Sunday, September 13, 2015

Looking Ahead to Next Season, Because This One is Done!

The season is not yet over, but for the home 9, the green and gold, the Oakland Athletics… it might as well be. This has been a dispiriting season for many reasons, but I think this really could be an excellent moment to begin a comeback. Rocky-style. But not like the first movie, because he ends up losing in that one.

So, as we prematurely begin the offseason, let’s take a look at what the A’s have, what they need, and what strategies they can pursue to improve.

Here’s where the roster will stand at the end of the year, assuming no one implodes in the meantime.

1. Sonny Gray
2. Jesse Hahn
3. Jesse Chavez
4. Kendall Graveman
5. Chris Bassitt/Sean Nolin/Aaron Brooks

1. Sean Doolittle
2. Drew Pomeranz
3. Pat Venditte (because he makes the world a more interesting place)
4. Evan Scribner?
5. RJ Alvarez?
6. Ryan Dull?
7. Live-Armed, Undersized Righty Number 45C

C: Stephen Vogt/Josh Phegley
1B: Mark Canha/Stephen Vogt
2B: Brett Lawrie/Joey Wendle
SS: Marcus Semien
3B: Danny Valencia
LF: Coco Crisp?
CF: Billy Burns
RF: Josh Reddick
DH: Billy Butler/tire fire

Reserve IF: Eric Sogard (because nerd power
Reserve IF: Max Muncy
Reserve OF: Tyler Ladendorf
Reserve OF: Anthony Aliotti

Ok, let’s be honest. This is not a playoff caliber team as it is currently constructed. It’s the kind of roster that a true fan would have to squint at for quite awhile before he or she concocts a semi-plausible path to contention.

Now, I am a true fan… but I’m in grad school now, and simply don’t have the time to stare at these names that long. Plus I now live where it snows in the winter, and I just don’t want to be that depressed.

So, instead of accepting this roster and hoping for 7-12 simultaneous offensive breakouts, let’s imagine that Billy Beane (have you accepted Billy Beane as your lord and savior yet?) will take action!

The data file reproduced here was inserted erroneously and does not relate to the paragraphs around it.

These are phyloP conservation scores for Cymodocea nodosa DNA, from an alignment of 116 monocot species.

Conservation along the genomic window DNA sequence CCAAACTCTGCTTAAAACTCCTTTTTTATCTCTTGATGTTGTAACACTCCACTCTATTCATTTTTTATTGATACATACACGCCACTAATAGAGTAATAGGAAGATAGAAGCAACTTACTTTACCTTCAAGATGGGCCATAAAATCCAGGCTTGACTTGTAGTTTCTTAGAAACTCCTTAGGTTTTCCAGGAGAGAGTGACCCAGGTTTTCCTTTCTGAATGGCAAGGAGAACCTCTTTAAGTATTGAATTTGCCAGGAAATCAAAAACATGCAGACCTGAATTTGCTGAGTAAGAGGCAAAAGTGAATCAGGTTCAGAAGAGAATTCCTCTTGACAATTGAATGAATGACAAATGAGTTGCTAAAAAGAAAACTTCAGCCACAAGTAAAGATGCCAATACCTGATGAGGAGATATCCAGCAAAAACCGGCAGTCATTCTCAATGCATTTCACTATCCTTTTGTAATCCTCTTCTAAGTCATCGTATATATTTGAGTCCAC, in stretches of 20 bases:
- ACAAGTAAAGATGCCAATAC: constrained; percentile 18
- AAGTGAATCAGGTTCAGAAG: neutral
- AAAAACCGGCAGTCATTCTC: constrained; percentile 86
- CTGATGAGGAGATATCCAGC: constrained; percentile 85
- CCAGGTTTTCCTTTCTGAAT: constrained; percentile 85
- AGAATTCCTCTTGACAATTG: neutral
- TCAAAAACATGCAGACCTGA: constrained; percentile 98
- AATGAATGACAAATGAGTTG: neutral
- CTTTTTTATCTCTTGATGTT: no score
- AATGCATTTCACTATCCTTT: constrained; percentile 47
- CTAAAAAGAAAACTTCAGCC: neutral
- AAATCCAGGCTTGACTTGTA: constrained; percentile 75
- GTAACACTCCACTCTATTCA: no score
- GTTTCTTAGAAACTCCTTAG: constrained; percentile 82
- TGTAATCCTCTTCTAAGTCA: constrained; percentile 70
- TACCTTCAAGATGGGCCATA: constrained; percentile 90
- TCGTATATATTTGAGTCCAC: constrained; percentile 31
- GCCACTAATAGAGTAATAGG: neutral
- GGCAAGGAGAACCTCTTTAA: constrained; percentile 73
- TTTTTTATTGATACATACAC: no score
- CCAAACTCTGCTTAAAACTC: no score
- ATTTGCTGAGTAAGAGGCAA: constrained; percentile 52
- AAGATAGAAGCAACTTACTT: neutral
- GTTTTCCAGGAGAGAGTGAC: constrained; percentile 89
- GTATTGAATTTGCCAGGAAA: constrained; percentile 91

This is not at all a difficult eventuality to imagine, seeing as Beane ALWAYS does something, but this is going to be a particularly difficult offseason. While the minor league system is now relatively strong, it will not start spitting out major league position players for another year or two. Yet, the young pitchers stockpiled by Beane in the past two years are beginning to emerge at the same time that Sonny Gray has transformed into a legitimate ace. Simultaneously, a couple of contracts that were never going to turn out especially well (Coco and Butler), have turned into raging tire fires a bit earlier than could have been predicted, hamstringing the team’s buying power in free agency this offseason.

The A’s are promising, especially their pitching, but as it stands now they will need another year in the wilderness to let the young guys develop, allow the pitching to gel, and begin the process of sloughing off their dead salary weight.

That would be the predictable, logical, and rational way to approach the offseason- make a few moves around the margins, pick up a few bargain free agents, make some cute commercials about how fast Billy Burns is (and hope everyone forgot about Rajai Davis), and coast into spring training. But I think we all know that’s not what’s going to happen. Beane is going to do something strange, something that makes either the A’s fans or his opposing GMs yell Fuckin’ A at the top of their lungs. Let’s be honest, whatever he does will probably make both groups yell a bit, it wouldn’t be any fun otherwise.